In the larger conversation of resilient practices, or wellbeing, or (already an on-the-way-to-outdated term) self-care, people are often quick to say “And I don’t just mean bubble baths and yoga,” or “bubble baths and candles,” or “bubble baths and manicures,” or really, bubble baths and anything. Bubble baths have become the mascot of superficial self-care, the epitome of fragility shallowly masquerading as resilience.
I get the disdain. I’ve even shared in it. The language of self-care has increasingly been used by corporations looking to take a movement of self-acceptance, growth, and health, and turn it into profit. To turn practitioners back into consumers. Bubble baths, in this sense, are a symbol of everything that’s wrong with so-called self-care: consumer-orientation, short-term pampering that does little for long-term wellbeing, focus on middle-class white women as though our (self-disclosure that I do fall into this demographic) experience (and income) is the norm.
What’s being disparaged in “bubble bath self-care” is treating a single “practice” — but really a set of products — as though it’s going to magically fix the problems of a heavy workload, a hostile environment, and the impacts of stress on a body, for the low low price of $5 and an hour. “Bubble bath self-care” pretends that the issues of stress can be resolved by the individual in the aftermath of stress, rather than addressing the issues that create the need for self-care in the first place.
I get it. I’ve spoken the phrase “bubble bath self-care,” with condescension in my mouth.
Recently, a couple of people in my life began to tell me about their bath rituals. They’re both former competitive swimmers, so it made sense that they loved water. As I opened myself to their experience of floating in water, I got curious. I felt the tenderness in their voices, heard the way they spoke of their bodies in the water, saw the soft look in their faces as they remembered their mental and emotional state following a bath.
So, I decided to try a bubble bath, for perhaps the first time in my adult life. I took their advice and bought one of the “bath bombs” (ugh) from a company they thought highly of, and dusted out the tub that had only been used to wash the dog.
I won’t go through moment-by-moment; baths are, in fact, a rather dull experience. Which may be a main draw into the water. Below, my defense of bubble baths as a legitimate practice for wellbeing.
First, it’s a rare place in my life that I’m able to be alone, and to be alone and feel however I want. I’m almost always with other people; as I write this I’m at a table with four others. Part of me wonders if that’s a result of a cultural imagination that primarily understands woman alone as being sad. (If you’re uncertain, go to a stock image site and search for ‘woman alone,’ and feel the overall tone of the photos. Women laughing alone with salad is so noteworthy an exception — a time women are seen alone and happy — that it became a meme.)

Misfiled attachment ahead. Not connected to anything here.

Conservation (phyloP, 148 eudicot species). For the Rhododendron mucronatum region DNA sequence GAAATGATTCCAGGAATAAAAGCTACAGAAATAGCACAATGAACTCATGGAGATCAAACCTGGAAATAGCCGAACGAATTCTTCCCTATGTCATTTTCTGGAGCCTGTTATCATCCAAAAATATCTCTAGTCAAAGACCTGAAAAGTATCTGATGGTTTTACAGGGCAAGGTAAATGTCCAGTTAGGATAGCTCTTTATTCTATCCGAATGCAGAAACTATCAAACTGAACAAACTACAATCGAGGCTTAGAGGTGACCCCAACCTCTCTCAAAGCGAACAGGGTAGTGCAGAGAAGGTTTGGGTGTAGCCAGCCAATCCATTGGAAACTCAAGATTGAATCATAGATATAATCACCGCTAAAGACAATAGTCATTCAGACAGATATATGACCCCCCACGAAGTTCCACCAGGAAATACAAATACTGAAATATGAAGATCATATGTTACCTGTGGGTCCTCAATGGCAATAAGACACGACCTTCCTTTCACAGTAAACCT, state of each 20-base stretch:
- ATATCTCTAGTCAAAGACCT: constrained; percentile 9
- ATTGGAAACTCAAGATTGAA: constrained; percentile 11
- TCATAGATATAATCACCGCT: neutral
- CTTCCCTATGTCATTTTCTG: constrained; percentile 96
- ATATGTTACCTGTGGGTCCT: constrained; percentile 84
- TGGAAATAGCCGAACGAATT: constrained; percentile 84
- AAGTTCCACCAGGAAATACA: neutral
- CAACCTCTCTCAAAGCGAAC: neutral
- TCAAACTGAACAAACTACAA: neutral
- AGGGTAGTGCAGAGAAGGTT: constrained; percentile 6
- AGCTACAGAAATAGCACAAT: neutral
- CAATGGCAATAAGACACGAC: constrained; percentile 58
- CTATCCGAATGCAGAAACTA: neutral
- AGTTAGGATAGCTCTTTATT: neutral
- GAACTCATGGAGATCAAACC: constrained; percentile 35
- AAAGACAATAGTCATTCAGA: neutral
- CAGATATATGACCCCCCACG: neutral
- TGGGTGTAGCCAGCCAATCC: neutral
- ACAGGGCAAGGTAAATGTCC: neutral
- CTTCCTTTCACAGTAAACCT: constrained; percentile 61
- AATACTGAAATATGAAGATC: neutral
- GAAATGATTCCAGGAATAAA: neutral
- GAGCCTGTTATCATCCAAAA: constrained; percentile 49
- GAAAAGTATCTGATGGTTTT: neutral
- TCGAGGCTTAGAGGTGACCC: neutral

In the bathroom, it’s acceptable for me to be left entirely to myself. I’m allowed to quietly stare at the swirling suds or a flickering candle or the wall and not be asked “What are you doing?” (I can’t be the only one who has this problem.) Baths are where I get to reflect, meditate, even pray — for a full hour — without interruption or distraction (Apart from the distraction of my own thoughts, which goes back to the meditation piece). I can be happy, sad, reflective, concerned — the entire array of human emotions are available to me and expressed on my face, without commentary.
A second benefit: Water is a place I can’t do anything that dominant culture would consider “productive.” Having been raised in the millennial children-are-future-workers mentality, I’m almost always doing something productive. Even my down time: I’m learning French. I’m knitting a blanket for my in utero nephew while listening to podcasts in my career field. I’m reading books that I’m interested in but also, let’s be honest, are at the top of the pile because of their connection to my field. And while I enjoy achieving, I recognize there’s something sickly about it — and yet I have a hard time stopping. Being surrounded by water is a really functional way to have to stop. Knitting isn’t possible, and it’s not worth the risk of losing a book or phone into the water.
So far everything I’ve said could be done without the product of bubbles (or bath bombs, or jelly bombs, or suds bars, or whatever other marketing nonsense surrounds hot water). And … I bought more. This is maybe personal preference, maybe (definitely) a major area for me to work on: body positivity, self-acceptance, maybe even someday self-love. Right now, I appreciate the visual barrier around my body. The suds and salts and sparkles keep me from focusing on, or even noticing, the ‘flaws’ of my body; they keep the internalized male gaze from following me into the tub. With that distraction reduced, I can focus on sensations and emotions instead. The sparkly scented sudsy bath products are what make me actually enjoy baths and, more importantly, take an hour to be with my thoughts, my feelings, and myself.
So yes, I spend a few dollars to get myself to do something that I otherwise don’t do — be alone and tend to all the parts of myself, not only my body. For me, it’s not an issue of consumerism, but also an issue of producerism; if buying something helps me to enjoy a practice enough that I’ll stop being a cog in the capitalist machine for an hour, here’s my debit card. The practice is, in the end, forming me away from a capitalist mindset, forming me away from mindless consumption and towards more mindful materialism. That is: towards taking seriously and with deep consideration the material components of my body and the world. Making me more incarnate.